At its simplest, a potential divider is a circuit with a voltage source and resistors in series. The potential of the voltage source (e.g. power supply) is divided in the ratio of the resistances. This means that if you had a 2 ohm resistor and a 3 ohm resistor, there would be 2/5 of the p.d. across the 2 ohm resistor and 3/5 of p.d. across the 3 ohms. Therefore resistances can be chosen to get a required voltage across one of the resistors.
A series circuit is set up with a switch and two resistors. In the circuit R1 has R1 / R1+R2 of total resistance. Therefore Vout = R1 / R1+R2 * Vs (voltage at switch)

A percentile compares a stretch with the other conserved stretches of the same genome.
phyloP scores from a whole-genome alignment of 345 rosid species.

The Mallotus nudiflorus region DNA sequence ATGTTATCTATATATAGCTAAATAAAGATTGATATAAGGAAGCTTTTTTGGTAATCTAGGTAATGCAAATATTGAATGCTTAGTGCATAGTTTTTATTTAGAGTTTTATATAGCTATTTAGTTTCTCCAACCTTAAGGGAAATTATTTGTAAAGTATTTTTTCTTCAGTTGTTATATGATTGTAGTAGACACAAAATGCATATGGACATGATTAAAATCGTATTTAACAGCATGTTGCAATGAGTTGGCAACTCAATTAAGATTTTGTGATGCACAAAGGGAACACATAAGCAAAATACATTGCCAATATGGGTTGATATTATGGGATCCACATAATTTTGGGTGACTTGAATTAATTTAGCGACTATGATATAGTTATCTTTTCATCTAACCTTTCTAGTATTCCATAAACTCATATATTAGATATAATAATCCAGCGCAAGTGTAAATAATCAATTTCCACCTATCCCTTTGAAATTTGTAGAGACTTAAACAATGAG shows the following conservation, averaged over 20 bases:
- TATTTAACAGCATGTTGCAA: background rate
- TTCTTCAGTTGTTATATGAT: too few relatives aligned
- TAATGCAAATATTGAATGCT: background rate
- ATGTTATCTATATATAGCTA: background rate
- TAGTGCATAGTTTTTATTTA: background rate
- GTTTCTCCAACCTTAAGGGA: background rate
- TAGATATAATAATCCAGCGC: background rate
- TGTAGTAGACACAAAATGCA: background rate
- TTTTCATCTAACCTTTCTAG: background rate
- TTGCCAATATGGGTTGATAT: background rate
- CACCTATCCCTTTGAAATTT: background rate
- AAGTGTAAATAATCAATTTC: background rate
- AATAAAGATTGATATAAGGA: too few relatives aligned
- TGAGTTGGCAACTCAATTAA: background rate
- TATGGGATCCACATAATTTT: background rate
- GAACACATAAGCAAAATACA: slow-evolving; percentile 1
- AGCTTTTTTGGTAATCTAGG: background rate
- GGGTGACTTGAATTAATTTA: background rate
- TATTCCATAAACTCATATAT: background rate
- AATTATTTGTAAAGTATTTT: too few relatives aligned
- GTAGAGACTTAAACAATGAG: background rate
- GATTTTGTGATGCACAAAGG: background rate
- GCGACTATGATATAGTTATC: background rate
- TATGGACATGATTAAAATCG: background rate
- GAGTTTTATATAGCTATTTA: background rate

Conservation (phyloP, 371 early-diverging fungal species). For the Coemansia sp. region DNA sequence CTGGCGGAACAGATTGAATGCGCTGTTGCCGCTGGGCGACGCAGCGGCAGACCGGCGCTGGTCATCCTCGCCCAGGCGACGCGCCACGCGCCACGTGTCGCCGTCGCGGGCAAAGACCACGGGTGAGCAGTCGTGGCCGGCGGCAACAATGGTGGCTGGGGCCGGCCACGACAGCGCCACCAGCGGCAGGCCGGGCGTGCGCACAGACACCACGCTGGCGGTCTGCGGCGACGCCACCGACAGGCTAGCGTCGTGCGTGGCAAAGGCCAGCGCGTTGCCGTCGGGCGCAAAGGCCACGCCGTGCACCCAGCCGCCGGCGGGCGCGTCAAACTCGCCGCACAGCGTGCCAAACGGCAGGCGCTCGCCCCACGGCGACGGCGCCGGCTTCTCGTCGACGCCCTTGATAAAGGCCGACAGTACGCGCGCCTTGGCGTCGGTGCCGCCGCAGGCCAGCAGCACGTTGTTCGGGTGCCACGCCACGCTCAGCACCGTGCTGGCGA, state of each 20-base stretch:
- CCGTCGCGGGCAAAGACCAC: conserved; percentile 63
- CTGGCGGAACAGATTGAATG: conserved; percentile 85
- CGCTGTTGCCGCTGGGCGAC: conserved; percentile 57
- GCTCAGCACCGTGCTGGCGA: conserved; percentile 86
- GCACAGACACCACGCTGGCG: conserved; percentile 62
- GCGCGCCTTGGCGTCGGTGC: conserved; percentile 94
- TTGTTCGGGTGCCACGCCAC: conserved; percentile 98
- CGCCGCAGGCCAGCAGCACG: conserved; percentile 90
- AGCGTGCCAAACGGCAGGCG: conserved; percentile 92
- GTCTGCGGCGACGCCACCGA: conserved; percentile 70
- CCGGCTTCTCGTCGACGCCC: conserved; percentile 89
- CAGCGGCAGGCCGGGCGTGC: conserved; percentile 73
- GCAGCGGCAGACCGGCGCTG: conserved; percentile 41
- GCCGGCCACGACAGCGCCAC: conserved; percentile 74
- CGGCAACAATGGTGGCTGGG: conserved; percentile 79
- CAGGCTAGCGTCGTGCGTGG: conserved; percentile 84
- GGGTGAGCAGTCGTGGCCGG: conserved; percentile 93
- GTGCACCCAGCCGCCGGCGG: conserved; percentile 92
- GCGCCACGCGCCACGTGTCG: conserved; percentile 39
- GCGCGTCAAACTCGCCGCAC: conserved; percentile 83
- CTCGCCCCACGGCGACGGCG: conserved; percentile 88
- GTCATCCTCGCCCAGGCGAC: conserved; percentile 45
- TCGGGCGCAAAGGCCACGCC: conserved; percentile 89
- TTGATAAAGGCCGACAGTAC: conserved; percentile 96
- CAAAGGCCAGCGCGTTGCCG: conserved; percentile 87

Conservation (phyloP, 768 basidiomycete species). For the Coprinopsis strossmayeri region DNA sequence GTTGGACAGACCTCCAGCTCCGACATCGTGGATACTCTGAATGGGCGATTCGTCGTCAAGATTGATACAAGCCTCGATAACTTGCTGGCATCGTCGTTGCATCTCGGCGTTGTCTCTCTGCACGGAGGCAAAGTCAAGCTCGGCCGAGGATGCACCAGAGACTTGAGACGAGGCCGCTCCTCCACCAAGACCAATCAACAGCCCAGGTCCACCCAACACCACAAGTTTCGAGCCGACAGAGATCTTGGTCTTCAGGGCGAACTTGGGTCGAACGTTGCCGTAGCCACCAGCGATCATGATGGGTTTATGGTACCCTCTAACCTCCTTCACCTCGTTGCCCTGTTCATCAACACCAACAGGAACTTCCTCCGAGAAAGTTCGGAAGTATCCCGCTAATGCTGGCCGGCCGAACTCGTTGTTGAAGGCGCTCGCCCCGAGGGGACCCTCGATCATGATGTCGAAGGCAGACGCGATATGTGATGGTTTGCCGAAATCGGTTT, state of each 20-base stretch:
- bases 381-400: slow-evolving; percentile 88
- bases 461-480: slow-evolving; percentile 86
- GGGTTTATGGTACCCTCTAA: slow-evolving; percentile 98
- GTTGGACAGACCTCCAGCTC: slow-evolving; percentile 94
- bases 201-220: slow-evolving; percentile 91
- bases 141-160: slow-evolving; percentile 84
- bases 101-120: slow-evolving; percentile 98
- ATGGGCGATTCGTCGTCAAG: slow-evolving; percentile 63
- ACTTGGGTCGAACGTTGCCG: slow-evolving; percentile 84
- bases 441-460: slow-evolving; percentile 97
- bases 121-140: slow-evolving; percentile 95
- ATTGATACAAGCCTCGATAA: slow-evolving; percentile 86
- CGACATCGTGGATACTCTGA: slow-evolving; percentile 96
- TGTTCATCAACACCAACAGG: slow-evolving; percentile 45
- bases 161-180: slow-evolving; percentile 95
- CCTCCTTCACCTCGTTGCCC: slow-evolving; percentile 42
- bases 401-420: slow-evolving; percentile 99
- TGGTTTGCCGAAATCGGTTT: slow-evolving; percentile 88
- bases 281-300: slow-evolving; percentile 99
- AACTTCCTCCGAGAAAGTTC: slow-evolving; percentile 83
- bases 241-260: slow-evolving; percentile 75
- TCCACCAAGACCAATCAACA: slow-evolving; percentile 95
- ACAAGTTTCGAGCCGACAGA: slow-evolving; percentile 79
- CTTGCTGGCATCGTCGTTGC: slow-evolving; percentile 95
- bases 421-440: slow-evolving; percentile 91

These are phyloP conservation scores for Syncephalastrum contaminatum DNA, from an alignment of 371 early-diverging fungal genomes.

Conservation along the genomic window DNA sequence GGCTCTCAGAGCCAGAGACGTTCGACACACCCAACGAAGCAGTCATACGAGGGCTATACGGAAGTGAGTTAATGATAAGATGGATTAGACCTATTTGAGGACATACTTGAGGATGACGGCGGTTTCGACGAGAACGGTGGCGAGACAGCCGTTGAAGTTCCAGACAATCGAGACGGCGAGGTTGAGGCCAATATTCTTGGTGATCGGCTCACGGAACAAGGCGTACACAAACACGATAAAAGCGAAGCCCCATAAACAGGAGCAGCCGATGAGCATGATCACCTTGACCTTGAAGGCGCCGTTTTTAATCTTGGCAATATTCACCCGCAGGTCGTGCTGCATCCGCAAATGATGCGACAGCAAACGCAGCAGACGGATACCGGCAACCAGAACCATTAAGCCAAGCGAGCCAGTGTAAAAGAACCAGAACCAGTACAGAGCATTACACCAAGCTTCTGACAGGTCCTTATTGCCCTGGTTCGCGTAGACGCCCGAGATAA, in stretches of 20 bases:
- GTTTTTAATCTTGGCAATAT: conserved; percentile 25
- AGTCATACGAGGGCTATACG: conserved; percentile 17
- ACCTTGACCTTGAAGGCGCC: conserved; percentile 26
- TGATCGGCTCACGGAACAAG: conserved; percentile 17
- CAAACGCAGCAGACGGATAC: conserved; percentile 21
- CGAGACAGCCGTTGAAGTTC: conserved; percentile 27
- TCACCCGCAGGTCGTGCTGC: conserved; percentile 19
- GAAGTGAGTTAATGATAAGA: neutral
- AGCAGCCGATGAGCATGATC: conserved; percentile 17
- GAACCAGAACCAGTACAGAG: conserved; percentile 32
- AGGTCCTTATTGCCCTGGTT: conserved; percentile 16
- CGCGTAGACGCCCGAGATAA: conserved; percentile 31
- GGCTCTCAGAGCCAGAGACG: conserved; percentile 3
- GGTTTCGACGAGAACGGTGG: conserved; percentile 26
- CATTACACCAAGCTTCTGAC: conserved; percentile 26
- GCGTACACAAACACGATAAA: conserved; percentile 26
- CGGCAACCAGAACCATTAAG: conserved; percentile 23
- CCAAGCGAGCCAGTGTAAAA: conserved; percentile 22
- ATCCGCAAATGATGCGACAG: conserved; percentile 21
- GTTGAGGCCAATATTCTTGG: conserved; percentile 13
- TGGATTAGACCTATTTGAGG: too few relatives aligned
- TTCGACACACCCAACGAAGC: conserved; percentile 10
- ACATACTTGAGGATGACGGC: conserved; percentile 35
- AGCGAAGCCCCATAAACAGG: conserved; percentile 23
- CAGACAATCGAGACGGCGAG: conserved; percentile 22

If Vs = 9V and you wanted Vout to be 6V then R1 / R1+R2 would have to be 2 / 3 which gives the ratio of R1 to R2 as 1:2. This would mean that you could have a resistance of 200 ohms for R1 and 100 ohms for R2.
This type of circuit is mainly used for calibrating voltmeters, which have a very high resistance. If…